Biden introduces health team to fight coronavirus, sets goals for reversing pandemic
By Simon Lewis and Phil Stewart WILMINGTON, Del. (Reuters) - President-elect Joe Biden introduced the team to lead his administration's response to the coronavirus pandemic, emphasizing the mass vaccination distribution needed to achieve his goal of 100 million shots in his first 100 days in office.
By Simon Lewis and Phil Stewart
WILMINGTON, Del. (Reuters) - President-elect Joe Biden introduced the team to lead his administration's response to the coronavirus pandemic, emphasizing the mass vaccination distribution needed to achieve his goal of 100 million shots in his first 100 days in office.
Biden said he needed Congress to fully fund vaccine distribution to all corners of the United States. Getting children back to school will be a national priority in the first 100 days, Biden told a briefing in Wilmington, Delaware.
"In 100 days we can change the course of the disease and change life in America for the better," Biden said. "Whatever your politics or point of view, mask up for 100 days."
Effective vaccines would help the Biden administration turn its focus to healing the ailing U.S. economy. There was more positive news on Tuesday in the form of U.S. Food and Drug Administration documents showing that the regulator did not raise any new issues about Pfizer Inc's vaccine safety or efficacy.
"My first time 100 days won't end the COVID-19 virus. I can't promise that," Biden said. "But, but we did not get into this mess quickly. We're not going to get out of it quickly. It's going to take some time. But I'm absolutely convinced. And then 100 days we can change the course of the disease and change life in America for the better."
Biden introduced California Attorney General Xavier Becerra, a Latino former congressman, for secretary of health and human services. Becerra has a long record of supporting the Affordable Care Act, better known as Obamacare. Biden chose Dr. Rochelle Walensky, chief of infectious diseases at Massachusetts General Hospital in Boston, to run the U.S. Centers for Disease Control and Prevention (CDC).
Dr. Anthony Fauci, director of the National Institute of Allergy and Infectious Diseases, was named as Biden's chief medical adviser on the virus and Dr. Vivek Murthy as surgeon general, reprising a role he held in the Obama administration.
Biden picked Jeff Zients, an economic adviser known for his managerial skills, as coronavirus "czar." Zients will oversee the pandemic response, including the distribution of hundreds of millions of doses of vaccine in coordination with several federal agencies, among them the Pentagon.
Biden, a Democrat, takes office on Jan. 20 after defeating Republican President Donald Trump in the Nov. 3 election.
Trump, who has made unsubstantiated claims of voter fraud, is getting help from Texas to try and overturn the results in a lawsuit at the U.S. Supreme Court.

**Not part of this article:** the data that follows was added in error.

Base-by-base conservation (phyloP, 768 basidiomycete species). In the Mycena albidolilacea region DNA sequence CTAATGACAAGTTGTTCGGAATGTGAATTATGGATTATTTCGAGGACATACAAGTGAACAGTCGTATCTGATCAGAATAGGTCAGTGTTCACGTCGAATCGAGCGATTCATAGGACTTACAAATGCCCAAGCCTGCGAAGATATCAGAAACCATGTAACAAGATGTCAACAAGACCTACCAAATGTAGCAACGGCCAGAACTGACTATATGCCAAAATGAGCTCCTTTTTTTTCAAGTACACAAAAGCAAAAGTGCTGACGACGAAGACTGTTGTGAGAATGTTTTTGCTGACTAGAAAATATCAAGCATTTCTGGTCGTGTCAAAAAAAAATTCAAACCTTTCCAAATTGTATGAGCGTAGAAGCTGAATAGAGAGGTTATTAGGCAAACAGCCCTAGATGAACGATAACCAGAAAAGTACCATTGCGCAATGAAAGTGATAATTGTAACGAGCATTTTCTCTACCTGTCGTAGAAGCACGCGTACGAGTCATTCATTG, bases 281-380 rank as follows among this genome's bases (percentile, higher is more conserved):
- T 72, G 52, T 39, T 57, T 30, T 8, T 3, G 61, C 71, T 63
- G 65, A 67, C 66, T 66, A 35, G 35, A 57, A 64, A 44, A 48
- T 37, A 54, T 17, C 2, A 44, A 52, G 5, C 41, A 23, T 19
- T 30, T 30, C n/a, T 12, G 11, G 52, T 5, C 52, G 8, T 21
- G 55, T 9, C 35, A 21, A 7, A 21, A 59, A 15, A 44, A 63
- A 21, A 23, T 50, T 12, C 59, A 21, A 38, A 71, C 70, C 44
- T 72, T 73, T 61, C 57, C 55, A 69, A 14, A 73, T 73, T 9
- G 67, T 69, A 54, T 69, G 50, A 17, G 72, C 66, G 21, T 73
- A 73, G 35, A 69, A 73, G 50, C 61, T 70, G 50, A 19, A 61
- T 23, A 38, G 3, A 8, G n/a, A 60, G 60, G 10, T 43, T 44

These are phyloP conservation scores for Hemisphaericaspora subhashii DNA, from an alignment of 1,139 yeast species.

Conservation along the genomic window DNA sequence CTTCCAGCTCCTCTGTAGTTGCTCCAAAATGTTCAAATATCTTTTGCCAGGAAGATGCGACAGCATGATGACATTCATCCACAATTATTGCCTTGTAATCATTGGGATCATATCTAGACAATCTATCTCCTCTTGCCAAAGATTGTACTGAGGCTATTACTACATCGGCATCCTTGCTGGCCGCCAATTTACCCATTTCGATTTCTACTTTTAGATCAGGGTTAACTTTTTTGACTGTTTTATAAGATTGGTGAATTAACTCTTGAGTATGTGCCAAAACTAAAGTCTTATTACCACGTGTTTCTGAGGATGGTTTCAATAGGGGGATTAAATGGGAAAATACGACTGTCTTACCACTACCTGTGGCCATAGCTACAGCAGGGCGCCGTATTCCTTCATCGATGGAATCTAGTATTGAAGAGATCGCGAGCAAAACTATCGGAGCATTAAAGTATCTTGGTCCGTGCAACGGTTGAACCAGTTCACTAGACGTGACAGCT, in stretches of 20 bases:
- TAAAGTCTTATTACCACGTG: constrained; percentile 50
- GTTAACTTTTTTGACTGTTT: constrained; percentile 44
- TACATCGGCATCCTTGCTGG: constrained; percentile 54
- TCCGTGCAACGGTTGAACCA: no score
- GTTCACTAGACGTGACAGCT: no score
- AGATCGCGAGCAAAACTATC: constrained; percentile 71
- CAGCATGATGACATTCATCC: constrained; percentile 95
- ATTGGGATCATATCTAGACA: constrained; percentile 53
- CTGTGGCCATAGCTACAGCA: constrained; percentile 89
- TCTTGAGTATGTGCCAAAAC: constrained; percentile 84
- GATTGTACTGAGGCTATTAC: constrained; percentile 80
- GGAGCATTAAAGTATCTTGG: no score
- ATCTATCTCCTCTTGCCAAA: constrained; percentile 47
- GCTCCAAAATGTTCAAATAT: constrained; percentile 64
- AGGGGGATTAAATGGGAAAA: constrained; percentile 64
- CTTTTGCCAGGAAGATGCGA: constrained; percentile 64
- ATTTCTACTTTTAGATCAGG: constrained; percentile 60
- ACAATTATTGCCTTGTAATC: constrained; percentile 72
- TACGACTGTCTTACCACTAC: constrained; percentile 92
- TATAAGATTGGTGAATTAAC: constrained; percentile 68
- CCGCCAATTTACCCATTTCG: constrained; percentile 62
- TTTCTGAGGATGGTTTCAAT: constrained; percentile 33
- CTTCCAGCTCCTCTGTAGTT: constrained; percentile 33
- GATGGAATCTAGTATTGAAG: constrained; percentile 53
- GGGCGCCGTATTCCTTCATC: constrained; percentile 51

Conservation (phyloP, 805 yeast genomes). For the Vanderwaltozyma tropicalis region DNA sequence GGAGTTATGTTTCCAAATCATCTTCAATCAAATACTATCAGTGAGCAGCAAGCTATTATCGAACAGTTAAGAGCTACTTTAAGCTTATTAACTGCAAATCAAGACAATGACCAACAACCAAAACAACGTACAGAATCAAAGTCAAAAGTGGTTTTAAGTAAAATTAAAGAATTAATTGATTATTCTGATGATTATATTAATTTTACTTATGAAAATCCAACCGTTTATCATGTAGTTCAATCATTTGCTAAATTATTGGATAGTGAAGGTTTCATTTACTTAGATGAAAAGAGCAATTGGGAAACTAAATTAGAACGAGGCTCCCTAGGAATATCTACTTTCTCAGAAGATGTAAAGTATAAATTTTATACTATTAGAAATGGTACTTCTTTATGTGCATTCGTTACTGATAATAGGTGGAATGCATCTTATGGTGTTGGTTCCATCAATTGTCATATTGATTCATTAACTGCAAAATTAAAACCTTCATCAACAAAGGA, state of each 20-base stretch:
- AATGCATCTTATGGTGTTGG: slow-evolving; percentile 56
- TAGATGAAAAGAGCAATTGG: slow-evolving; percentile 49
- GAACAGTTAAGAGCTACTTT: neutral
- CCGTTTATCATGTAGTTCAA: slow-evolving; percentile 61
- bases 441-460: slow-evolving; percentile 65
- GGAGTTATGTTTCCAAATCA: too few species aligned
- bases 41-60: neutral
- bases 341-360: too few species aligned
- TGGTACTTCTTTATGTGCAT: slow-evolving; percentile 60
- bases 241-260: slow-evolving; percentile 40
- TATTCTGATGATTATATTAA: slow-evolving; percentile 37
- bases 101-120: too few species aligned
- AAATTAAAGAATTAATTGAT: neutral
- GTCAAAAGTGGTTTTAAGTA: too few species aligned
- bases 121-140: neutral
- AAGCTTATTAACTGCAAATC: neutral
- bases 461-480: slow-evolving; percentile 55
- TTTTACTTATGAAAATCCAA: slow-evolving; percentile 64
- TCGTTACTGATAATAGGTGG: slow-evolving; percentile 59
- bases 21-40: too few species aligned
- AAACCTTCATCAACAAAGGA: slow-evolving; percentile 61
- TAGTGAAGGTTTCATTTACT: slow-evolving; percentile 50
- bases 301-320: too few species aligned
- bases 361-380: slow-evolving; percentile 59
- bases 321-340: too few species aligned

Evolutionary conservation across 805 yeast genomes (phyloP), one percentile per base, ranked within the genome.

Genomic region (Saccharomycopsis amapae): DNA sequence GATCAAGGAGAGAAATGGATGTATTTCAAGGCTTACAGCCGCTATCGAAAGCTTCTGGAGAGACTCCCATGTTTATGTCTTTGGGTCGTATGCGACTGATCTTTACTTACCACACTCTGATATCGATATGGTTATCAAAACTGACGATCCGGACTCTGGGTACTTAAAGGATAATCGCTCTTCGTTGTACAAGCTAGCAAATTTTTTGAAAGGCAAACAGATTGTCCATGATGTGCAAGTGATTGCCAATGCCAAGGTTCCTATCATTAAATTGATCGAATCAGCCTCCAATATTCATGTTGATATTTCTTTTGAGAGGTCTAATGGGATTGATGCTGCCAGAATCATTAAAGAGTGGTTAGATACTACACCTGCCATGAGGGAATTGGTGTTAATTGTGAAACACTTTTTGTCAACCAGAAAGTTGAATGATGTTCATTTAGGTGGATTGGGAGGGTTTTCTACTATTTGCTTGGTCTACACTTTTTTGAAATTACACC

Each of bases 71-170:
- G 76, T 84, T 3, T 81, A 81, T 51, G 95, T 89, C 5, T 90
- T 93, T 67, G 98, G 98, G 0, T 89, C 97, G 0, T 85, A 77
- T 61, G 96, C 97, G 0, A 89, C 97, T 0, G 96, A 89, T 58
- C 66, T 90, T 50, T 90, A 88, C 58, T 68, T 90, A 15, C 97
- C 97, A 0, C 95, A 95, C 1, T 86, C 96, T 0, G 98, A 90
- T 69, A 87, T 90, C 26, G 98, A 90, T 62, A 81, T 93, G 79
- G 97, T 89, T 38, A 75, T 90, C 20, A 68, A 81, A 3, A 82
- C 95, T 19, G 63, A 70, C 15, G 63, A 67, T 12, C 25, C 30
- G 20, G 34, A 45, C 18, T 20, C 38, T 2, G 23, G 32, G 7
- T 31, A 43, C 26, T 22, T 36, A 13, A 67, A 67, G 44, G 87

The lawsuit filed by Republican-governed Texas on Tuesday accused state election officials in Georgia, Michigan, Pennsylvania and Wisconsin of failing to protect mail-in voting from fraud amid a surge of mailed ballots during the pandemic. State officials have said they have found no evidence of such fraud that would change the results.
Tuesday is a deadline https://www.reuters.com/article/idUSKBN28I1DN set by U.S. law for election disputes to be resolved and states to certify results. Texas is asking the Supreme Court to delay the Dec. 14 meetings of Electoral College members to formally select the presidential nominee who won the popular vote in their home states.
The Supreme Court is not obligated to hear the case and has said in previous decisions that its "original jurisdiction" that allows litigation between states to be filed directly with the nine justices should be invoked sparingly.
(Reporting by Simon Lewis in Delaware and Phil Stewart in Washington; Additional reporting by Trevor Hunnicutt, Andrea Shalal, John Whitesides and Makini Brice; writing by Grant McCool; Editing by Scott Malone and Jonathan Oatis)
This story has not been edited by Firstpost staff and is generated by auto-feed.
By Robin Emmott and John Irish | BRUSSELS/PARIS BRUSSELS/PARIS France and Germany will agree to a U.S. plan for NATO to take a bigger role in the fight against Islamic militants at a meeting with President Donald Trump on Thursday, but insist the move is purely symbolic, four senior European diplomats said.The decision to allow the North Atlantic Treaty Organization to join the coalition against Islamic State in Syria and Iraq follows weeks of pressure on the two allies, who are wary of NATO confronting Russia in Syria and of alienating Arab countries who see NATO as pushing a pro-Western agenda."NATO as an institution will join the coalition," said one senior diplomat involved in the discussions. "The question is whether this just a symbolic gesture to the United States
BEIJING Chinese President Xi Jinping on Wednesday called for greater efforts to make the country's navy a world class one, strong in operations on, below and above the surface, as it steps up its ability to project power far from its shores.China's navy has taken an increasingly prominent role in recent months, with a rising star admiral taking command, its first aircraft carrier sailing around self-ruled Taiwan and a new aircraft carrier launched last month.With President Donald Trump promising a US shipbuilding spree and unnerving Beijing with his unpredictable approach on hot button issues including Taiwan and the South and East China Seas, China is pushing to narrow the gap with the U.S. Navy.Inspecting navy headquarters, Xi said the navy should "aim for the top ranks in the world", the Defence Ministry said in a statement about his visit."Building a strong and modern navy is an important mark of a top ranking global military," the ministry paraphrased Xi as saying.